Open sessions > S.4 – European Landscape Transition across Europe. The Challenge of Central and Eastern Europe

Authors can submit papers directly on PESCRL website by April 9 (section: 'Submit a communication'). Submission requires a title, a 2,000 signs abstract, 5 keywords as well as one contact information and the institutional attachment of all authors. Abstracts and presentations should be made in English. The abstracts will be fully refereed by the program committee and the accepted ones will notified by April 24. Some sessions might require full papers before PESCRL event in September.

S.4 – European landscape transition across Europe. The challenge of Central and Eastern Europe

Chair – Pedroli Bas, Land Use Planning Group, Wageningen University & Research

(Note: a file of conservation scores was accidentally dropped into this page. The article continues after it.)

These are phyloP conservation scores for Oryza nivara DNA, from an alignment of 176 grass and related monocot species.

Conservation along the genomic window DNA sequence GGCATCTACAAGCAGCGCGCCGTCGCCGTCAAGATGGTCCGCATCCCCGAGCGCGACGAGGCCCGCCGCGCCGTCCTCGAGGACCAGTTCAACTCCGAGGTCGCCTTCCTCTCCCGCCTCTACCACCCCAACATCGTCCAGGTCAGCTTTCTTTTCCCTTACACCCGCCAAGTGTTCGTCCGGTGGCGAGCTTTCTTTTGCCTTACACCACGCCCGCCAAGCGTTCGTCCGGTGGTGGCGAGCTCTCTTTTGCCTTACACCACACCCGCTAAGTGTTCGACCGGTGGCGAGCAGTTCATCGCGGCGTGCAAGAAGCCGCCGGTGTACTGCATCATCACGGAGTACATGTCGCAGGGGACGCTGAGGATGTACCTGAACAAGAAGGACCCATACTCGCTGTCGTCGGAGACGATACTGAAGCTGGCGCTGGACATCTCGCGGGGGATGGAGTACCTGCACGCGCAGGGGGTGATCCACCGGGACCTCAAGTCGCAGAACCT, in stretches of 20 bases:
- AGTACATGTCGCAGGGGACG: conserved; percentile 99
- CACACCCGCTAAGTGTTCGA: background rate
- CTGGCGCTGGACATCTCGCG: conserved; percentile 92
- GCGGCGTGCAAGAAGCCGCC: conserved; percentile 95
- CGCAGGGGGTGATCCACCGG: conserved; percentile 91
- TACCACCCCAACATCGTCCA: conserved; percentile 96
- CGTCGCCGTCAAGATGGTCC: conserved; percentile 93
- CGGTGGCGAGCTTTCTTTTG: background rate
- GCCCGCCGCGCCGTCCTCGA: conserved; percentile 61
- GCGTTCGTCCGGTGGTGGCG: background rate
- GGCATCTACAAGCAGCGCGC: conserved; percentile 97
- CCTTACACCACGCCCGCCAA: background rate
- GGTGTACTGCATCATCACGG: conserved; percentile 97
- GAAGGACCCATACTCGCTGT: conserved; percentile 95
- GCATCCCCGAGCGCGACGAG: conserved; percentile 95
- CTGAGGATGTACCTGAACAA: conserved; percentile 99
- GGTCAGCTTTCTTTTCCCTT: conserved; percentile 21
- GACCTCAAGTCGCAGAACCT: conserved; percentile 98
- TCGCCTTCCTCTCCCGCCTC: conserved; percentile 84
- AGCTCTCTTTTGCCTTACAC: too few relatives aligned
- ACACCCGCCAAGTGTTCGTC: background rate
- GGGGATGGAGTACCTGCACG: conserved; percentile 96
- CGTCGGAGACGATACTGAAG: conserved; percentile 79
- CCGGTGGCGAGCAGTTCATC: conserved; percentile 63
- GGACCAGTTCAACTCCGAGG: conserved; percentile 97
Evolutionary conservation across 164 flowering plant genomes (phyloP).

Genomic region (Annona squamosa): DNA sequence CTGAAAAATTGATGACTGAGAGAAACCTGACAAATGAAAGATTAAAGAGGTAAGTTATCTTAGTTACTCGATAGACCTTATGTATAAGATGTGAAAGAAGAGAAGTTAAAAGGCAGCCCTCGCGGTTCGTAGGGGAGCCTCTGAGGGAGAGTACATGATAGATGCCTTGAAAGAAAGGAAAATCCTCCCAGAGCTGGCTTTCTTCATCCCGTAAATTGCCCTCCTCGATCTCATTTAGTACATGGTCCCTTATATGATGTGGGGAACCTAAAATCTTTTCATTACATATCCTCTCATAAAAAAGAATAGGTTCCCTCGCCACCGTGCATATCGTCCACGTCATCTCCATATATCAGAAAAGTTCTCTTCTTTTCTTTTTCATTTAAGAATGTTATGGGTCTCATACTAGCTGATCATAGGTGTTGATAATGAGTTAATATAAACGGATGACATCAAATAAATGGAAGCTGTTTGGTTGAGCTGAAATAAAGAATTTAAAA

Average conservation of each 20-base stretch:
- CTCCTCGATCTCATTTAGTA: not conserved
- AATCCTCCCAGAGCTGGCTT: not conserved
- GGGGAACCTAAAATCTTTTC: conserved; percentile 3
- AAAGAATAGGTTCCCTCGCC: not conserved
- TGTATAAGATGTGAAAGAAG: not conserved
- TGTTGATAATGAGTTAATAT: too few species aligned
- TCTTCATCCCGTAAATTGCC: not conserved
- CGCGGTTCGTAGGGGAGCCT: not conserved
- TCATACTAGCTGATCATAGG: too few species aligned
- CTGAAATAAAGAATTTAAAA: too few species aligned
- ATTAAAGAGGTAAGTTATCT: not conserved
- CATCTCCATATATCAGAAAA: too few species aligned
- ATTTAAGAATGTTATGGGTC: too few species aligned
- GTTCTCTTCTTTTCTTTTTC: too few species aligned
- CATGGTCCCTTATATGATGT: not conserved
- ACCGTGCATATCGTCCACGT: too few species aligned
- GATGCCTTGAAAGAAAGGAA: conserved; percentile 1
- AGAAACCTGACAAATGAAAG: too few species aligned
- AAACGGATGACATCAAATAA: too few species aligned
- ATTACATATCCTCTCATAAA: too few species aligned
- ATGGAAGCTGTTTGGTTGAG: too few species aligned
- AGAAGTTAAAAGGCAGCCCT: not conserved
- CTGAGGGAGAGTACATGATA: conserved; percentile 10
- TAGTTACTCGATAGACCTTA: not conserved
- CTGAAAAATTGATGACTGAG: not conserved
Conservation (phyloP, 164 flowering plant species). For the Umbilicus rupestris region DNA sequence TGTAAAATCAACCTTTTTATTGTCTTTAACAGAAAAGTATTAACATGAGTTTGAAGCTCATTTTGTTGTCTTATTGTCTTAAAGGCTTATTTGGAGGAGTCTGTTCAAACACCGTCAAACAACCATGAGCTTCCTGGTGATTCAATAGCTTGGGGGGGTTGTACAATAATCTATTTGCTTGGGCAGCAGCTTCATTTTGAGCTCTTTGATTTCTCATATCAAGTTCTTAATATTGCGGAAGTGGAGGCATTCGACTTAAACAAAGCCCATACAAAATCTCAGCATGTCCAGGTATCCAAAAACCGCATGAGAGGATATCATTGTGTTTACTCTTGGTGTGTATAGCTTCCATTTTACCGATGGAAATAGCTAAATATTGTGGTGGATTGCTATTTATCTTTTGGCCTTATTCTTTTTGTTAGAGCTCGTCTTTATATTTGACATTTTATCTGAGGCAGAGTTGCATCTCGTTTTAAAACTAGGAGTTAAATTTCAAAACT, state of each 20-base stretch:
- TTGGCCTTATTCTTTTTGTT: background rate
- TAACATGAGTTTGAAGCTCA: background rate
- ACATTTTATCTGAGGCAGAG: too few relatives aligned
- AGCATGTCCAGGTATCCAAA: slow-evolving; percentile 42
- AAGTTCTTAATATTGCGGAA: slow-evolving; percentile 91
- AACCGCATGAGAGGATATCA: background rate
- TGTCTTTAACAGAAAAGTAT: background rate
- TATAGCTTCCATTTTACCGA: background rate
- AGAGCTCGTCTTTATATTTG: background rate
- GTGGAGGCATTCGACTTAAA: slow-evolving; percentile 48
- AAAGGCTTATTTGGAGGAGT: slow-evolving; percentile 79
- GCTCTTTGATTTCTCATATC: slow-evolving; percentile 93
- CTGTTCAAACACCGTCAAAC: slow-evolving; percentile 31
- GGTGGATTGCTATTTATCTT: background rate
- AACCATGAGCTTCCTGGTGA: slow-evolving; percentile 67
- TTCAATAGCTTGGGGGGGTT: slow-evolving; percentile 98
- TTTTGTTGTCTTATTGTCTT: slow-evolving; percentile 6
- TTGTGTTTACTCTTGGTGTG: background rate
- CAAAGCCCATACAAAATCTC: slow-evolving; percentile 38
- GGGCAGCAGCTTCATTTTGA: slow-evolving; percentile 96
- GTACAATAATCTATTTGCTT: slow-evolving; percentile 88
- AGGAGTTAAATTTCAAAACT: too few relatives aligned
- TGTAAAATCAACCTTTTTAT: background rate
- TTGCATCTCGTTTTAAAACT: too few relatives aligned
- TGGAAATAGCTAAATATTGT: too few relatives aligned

Abstract: The pace and impact of recent landscape changes diverge largely across Europe. Shifting political and socio-economic situations in the European post-communist countries and accession to the EU are gradually having an imprint on landscape heritage, identity and character, reflected more and more in landscape functions, structure and pattern as well. Land take, land use intensification and land abandonment appear as major processes in the landscape, driven by market competition, land ownership conditions and changed opportunities for work and mobility. Global trends, facilitated by EU policies and measures, visibly change local landscapes and livelihoods. While the north-western and Mediterranean parts of Europe experienced comparable landscape changes earlier, for countries of Central and Eastern Europe such landscape transition is now occurring as an unintentional and inevitable side-effect of socio-economic progress, for better and for worse. Are Central and Eastern Europe now making the same mistakes as those witnessed in other parts of Europe earlier? How is landscape transition monitored? Where are the hotspots of transition and what are the mechanisms of change? How are changes in the landscape perceived and influenced by communities in the East and the West? Is there an opportunity for modern commons to arise?  This session will fundamentally reflect on such issues, building upon empirical observations of changing landscape-related phenomena.

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